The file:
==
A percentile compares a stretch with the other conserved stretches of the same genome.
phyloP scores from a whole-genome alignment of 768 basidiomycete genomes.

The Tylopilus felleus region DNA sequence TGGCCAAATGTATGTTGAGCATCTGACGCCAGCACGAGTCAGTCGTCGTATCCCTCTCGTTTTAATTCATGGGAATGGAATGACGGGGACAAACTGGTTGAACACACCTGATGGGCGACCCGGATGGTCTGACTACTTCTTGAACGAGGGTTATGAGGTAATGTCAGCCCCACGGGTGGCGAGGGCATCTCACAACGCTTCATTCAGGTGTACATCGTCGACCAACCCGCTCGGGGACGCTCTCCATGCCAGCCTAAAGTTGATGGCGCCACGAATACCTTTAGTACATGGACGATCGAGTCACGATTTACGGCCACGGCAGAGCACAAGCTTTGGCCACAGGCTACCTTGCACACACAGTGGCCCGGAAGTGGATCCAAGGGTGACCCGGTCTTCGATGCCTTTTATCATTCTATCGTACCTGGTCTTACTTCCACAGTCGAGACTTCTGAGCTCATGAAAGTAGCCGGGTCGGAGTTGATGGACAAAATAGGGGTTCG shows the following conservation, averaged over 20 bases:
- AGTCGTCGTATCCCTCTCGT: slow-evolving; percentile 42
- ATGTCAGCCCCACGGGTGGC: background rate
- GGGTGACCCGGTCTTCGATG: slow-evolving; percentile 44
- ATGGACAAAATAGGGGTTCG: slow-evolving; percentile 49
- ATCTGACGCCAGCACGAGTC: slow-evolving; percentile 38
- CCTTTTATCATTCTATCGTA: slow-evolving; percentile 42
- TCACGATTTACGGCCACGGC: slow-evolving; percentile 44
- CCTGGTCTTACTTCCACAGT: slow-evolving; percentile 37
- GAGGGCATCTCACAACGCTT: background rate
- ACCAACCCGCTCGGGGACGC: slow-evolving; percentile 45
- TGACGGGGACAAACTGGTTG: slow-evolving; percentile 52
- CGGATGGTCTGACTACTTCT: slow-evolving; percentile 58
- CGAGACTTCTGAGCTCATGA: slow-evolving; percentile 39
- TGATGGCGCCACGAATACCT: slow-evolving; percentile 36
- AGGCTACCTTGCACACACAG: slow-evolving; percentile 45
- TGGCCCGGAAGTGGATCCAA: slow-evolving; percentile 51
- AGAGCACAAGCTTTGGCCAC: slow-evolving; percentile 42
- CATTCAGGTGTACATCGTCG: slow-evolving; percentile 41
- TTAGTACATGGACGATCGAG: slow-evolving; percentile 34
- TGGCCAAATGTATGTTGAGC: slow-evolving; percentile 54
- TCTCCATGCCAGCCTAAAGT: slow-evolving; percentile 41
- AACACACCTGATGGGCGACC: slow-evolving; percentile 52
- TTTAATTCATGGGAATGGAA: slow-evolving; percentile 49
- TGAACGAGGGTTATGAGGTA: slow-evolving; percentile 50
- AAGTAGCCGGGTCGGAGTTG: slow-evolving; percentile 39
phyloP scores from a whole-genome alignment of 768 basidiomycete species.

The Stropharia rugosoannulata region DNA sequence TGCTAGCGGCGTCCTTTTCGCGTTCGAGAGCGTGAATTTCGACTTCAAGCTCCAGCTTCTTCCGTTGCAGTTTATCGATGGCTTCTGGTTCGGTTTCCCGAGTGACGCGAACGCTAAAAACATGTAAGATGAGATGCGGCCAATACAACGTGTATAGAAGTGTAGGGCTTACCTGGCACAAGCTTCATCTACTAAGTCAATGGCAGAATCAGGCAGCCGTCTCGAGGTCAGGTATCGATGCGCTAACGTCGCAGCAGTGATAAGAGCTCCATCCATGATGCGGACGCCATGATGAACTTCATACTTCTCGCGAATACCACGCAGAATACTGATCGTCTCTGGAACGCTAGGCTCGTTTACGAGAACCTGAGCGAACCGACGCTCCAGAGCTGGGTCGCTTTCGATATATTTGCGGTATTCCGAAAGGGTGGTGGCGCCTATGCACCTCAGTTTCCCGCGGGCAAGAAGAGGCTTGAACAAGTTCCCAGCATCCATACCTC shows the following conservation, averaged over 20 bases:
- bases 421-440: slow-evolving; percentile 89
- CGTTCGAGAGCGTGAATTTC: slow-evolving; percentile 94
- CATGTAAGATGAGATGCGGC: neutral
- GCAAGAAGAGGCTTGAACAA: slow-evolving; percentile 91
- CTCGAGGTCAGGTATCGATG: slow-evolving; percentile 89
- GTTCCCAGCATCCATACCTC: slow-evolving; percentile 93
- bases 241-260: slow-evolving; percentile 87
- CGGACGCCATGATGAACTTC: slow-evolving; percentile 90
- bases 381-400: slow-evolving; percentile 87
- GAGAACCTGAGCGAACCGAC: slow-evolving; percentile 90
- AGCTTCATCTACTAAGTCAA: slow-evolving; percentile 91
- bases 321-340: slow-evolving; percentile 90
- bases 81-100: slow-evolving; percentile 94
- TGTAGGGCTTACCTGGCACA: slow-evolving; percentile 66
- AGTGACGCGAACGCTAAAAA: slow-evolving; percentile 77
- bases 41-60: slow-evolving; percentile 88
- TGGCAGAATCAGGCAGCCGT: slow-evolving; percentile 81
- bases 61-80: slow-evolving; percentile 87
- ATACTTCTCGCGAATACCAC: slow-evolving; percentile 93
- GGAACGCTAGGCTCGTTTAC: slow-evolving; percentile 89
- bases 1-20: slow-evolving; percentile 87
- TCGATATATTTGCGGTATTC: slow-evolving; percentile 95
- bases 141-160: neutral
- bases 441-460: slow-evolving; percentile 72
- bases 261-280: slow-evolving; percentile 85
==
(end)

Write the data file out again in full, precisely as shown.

A percentile compares a stretch with the other conserved stretches of the same genome.
phyloP scores from a whole-genome alignment of 768 basidiomycete genomes.

The Tylopilus felleus region DNA sequence TGGCCAAATGTATGTTGAGCATCTGACGCCAGCACGAGTCAGTCGTCGTATCCCTCTCGTTTTAATTCATGGGAATGGAATGACGGGGACAAACTGGTTGAACACACCTGATGGGCGACCCGGATGGTCTGACTACTTCTTGAACGAGGGTTATGAGGTAATGTCAGCCCCACGGGTGGCGAGGGCATCTCACAACGCTTCATTCAGGTGTACATCGTCGACCAACCCGCTCGGGGACGCTCTCCATGCCAGCCTAAAGTTGATGGCGCCACGAATACCTTTAGTACATGGACGATCGAGTCACGATTTACGGCCACGGCAGAGCACAAGCTTTGGCCACAGGCTACCTTGCACACACAGTGGCCCGGAAGTGGATCCAAGGGTGACCCGGTCTTCGATGCCTTTTATCATTCTATCGTACCTGGTCTTACTTCCACAGTCGAGACTTCTGAGCTCATGAAAGTAGCCGGGTCGGAGTTGATGGACAAAATAGGGGTTCG shows the following conservation, averaged over 20 bases:
- AGTCGTCGTATCCCTCTCGT: slow-evolving; percentile 42
- ATGTCAGCCCCACGGGTGGC: background rate
- GGGTGACCCGGTCTTCGATG: slow-evolving; percentile 44
- ATGGACAAAATAGGGGTTCG: slow-evolving; percentile 49
- ATCTGACGCCAGCACGAGTC: slow-evolving; percentile 38
- CCTTTTATCATTCTATCGTA: slow-evolving; percentile 42
- TCACGATTTACGGCCACGGC: slow-evolving; percentile 44
- CCTGGTCTTACTTCCACAGT: slow-evolving; percentile 37
- GAGGGCATCTCACAACGCTT: background rate
- ACCAACCCGCTCGGGGACGC: slow-evolving; percentile 45
- TGACGGGGACAAACTGGTTG: slow-evolving; percentile 52
- CGGATGGTCTGACTACTTCT: slow-evolving; percentile 58
- CGAGACTTCTGAGCTCATGA: slow-evolving; percentile 39
- TGATGGCGCCACGAATACCT: slow-evolving; percentile 36
- AGGCTACCTTGCACACACAG: slow-evolving; percentile 45
- TGGCCCGGAAGTGGATCCAA: slow-evolving; percentile 51
- AGAGCACAAGCTTTGGCCAC: slow-evolving; percentile 42
- CATTCAGGTGTACATCGTCG: slow-evolving; percentile 41
- TTAGTACATGGACGATCGAG: slow-evolving; percentile 34
- TGGCCAAATGTATGTTGAGC: slow-evolving; percentile 54
- TCTCCATGCCAGCCTAAAGT: slow-evolving; percentile 41
- AACACACCTGATGGGCGACC: slow-evolving; percentile 52
- TTTAATTCATGGGAATGGAA: slow-evolving; percentile 49
- TGAACGAGGGTTATGAGGTA: slow-evolving; percentile 50
- AAGTAGCCGGGTCGGAGTTG: slow-evolving; percentile 39
phyloP scores from a whole-genome alignment of 768 basidiomycete species.

The Stropharia rugosoannulata region DNA sequence TGCTAGCGGCGTCCTTTTCGCGTTCGAGAGCGTGAATTTCGACTTCAAGCTCCAGCTTCTTCCGTTGCAGTTTATCGATGGCTTCTGGTTCGGTTTCCCGAGTGACGCGAACGCTAAAAACATGTAAGATGAGATGCGGCCAATACAACGTGTATAGAAGTGTAGGGCTTACCTGGCACAAGCTTCATCTACTAAGTCAATGGCAGAATCAGGCAGCCGTCTCGAGGTCAGGTATCGATGCGCTAACGTCGCAGCAGTGATAAGAGCTCCATCCATGATGCGGACGCCATGATGAACTTCATACTTCTCGCGAATACCACGCAGAATACTGATCGTCTCTGGAACGCTAGGCTCGTTTACGAGAACCTGAGCGAACCGACGCTCCAGAGCTGGGTCGCTTTCGATATATTTGCGGTATTCCGAAAGGGTGGTGGCGCCTATGCACCTCAGTTTCCCGCGGGCAAGAAGAGGCTTGAACAAGTTCCCAGCATCCATACCTC shows the following conservation, averaged over 20 bases:
- bases 421-440: slow-evolving; percentile 89
- CGTTCGAGAGCGTGAATTTC: slow-evolving; percentile 94
- CATGTAAGATGAGATGCGGC: neutral
- GCAAGAAGAGGCTTGAACAA: slow-evolving; percentile 91
- CTCGAGGTCAGGTATCGATG: slow-evolving; percentile 89
- GTTCCCAGCATCCATACCTC: slow-evolving; percentile 93
- bases 241-260: slow-evolving; percentile 87
- CGGACGCCATGATGAACTTC: slow-evolving; percentile 90
- bases 381-400: slow-evolving; percentile 87
- GAGAACCTGAGCGAACCGAC: slow-evolving; percentile 90
- AGCTTCATCTACTAAGTCAA: slow-evolving; percentile 91
- bases 321-340: slow-evolving; percentile 90
- bases 81-100: slow-evolving; percentile 94
- TGTAGGGCTTACCTGGCACA: slow-evolving; percentile 66
- AGTGACGCGAACGCTAAAAA: slow-evolving; percentile 77
- bases 41-60: slow-evolving; percentile 88
- TGGCAGAATCAGGCAGCCGT: slow-evolving; percentile 81
- bases 61-80: slow-evolving; percentile 87
- ATACTTCTCGCGAATACCAC: slow-evolving; percentile 93
- GGAACGCTAGGCTCGTTTAC: slow-evolving; percentile 89
- bases 1-20: slow-evolving; percentile 87
- TCGATATATTTGCGGTATTC: slow-evolving; percentile 95
- bases 141-160: neutral
- bases 441-460: slow-evolving; percentile 72
- bases 261-280: slow-evolving; percentile 85